When I wrote the script I was really interested in a female landscape. I thought, “let's explore these relationships between women and how strong they are.” I loved the idea that a lot of teachers in the school were women. To me, they felt like the people who were most fascinating – how their lives had developed and what they'd become. Also that they'd have lived through the war so they'd be quite threatened by this environment. The female landscape has a lot of scope and a lot of stuff to investigate and explore emotionally and historically. I really wanted Maxine Peak for the mum. I knew she was right for it. With the young girls it was a case of looking at unknowns. Maisie was busy filming Game Of Thrones so I didn't get to see her for a while, so even though she was on the list, we kept looking at girls for all the roles. Because we found my location really early on we knew we were going to film in that area, so we leafleted a lot of local schools.

What was the area?

It's Carmel College, Wallingford in Oxfordshire. It's been closed a long time. The production designer, Janie Levick, did a brilliant job in bringing it back to scratch and making it look great. We leafleted that area and some of the girls came forward. Florence, who played Abbie, had never done any acting before. I remember she came in and I thought, “She's so good! I can't believe it”. As soon as any of the girls who were in the film came in the room, I pretty much knew right away. I got them all to tell a story. I had objects there like shells I'd found and old photographs and I got them to tell stories about them, because I think if you can tell a story, you can be in a film. Then Maisie came along and obviously she was the most experienced. She just blew me away. We did a lot of workshops, so I'd get them to play instruments together, learn to faint and things like that.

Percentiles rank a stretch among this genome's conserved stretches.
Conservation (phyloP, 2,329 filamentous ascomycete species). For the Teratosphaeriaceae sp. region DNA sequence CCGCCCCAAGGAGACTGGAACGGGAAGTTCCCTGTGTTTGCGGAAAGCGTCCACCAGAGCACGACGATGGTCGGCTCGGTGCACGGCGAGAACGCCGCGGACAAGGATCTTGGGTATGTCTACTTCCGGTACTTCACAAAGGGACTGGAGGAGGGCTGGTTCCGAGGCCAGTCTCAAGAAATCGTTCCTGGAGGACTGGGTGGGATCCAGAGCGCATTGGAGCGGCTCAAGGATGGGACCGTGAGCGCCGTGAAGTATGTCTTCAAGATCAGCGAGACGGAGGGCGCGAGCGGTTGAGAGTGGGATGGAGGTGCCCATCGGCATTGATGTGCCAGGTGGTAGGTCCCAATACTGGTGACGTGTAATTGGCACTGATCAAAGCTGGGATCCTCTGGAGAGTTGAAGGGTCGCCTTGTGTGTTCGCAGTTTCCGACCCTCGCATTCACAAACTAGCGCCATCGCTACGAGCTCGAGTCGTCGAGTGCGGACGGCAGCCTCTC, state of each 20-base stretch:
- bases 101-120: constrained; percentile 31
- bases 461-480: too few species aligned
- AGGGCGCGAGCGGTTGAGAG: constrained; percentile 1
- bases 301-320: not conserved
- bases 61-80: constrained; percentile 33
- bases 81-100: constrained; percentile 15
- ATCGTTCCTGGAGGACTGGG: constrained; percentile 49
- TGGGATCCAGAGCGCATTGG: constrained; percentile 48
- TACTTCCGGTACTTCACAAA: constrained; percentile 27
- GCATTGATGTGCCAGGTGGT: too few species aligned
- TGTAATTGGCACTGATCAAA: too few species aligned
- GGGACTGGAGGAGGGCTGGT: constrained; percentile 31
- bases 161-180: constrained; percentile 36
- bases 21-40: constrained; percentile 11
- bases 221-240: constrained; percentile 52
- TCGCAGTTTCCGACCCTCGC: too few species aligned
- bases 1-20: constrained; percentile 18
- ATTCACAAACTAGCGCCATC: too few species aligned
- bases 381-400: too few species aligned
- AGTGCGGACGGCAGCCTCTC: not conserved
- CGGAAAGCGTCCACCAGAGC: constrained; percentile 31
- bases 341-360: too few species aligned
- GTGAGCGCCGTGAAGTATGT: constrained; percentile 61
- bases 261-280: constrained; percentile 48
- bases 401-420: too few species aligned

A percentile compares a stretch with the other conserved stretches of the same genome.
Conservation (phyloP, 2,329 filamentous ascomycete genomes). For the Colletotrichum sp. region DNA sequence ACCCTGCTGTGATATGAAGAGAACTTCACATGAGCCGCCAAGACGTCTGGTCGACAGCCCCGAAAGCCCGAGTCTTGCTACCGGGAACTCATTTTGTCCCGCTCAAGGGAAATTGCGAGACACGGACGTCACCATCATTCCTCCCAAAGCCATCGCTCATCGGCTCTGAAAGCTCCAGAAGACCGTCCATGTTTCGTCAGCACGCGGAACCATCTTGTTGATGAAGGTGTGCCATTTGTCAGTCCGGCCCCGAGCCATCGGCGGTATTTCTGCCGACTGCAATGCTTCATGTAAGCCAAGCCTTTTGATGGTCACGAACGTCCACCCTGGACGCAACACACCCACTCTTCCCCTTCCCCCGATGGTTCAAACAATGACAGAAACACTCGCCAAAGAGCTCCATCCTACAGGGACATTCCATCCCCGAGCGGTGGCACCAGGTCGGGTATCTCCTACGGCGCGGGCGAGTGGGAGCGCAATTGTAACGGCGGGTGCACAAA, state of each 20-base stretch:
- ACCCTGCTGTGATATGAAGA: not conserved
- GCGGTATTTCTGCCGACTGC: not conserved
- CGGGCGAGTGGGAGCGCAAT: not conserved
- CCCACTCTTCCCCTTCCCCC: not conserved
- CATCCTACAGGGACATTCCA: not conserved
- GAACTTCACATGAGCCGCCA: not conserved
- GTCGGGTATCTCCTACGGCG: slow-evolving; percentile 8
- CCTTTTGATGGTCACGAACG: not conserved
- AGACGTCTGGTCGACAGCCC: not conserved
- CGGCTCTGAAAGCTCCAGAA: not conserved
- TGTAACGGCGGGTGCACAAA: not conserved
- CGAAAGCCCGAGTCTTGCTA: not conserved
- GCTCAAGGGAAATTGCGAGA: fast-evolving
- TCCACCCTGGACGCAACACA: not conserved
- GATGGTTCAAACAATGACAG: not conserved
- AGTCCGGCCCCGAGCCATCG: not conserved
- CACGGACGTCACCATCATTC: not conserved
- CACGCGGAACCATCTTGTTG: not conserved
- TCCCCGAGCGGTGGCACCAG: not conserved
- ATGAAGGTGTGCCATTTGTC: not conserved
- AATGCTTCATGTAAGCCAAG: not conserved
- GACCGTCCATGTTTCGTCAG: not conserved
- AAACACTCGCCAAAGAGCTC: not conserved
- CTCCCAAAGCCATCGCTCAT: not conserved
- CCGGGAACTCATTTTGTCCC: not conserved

As a woman, when you're crewing up and casting, you're not just ticking boxes and thinking “I must hire two women on this set to meet regulations”, you're genuinely looking at the strengths of everyone who passes by. It also felt really powerful and amazing to have such a crew, because you often get a fairly male crew and that would have altered the tone of the set for the younger women.

Whenever something like this comes along it's worth talking about...

The female director thing is weird. I think it was Chantal Akerman who was saying something that said “I am not a female director, I am a director”. On the one hand, I think that's an important point, but on the other, your female subjectivity and the way you see things plays a part in that, just like anyone who directs a film is going to bring their experience of class or race or gender or sexuality. When stuff becomes 'chick-lit', it somehow becomes marginalised. It fuels the idea that they're separating you out from the mainstream and you don't want that. You might not be doing things to try to fit into the mainstream, but you certainly want to reach a larger audience without compromising.

Maxine Peake's performance really stood out. It was so internalised and so powerful that you could just tell by the odd twitch of her mouth, the way she smoked her cigarette, the way her eyes flicked from one side to the other, that she was suffering. How did you develop that character with her? How did she bring it to life?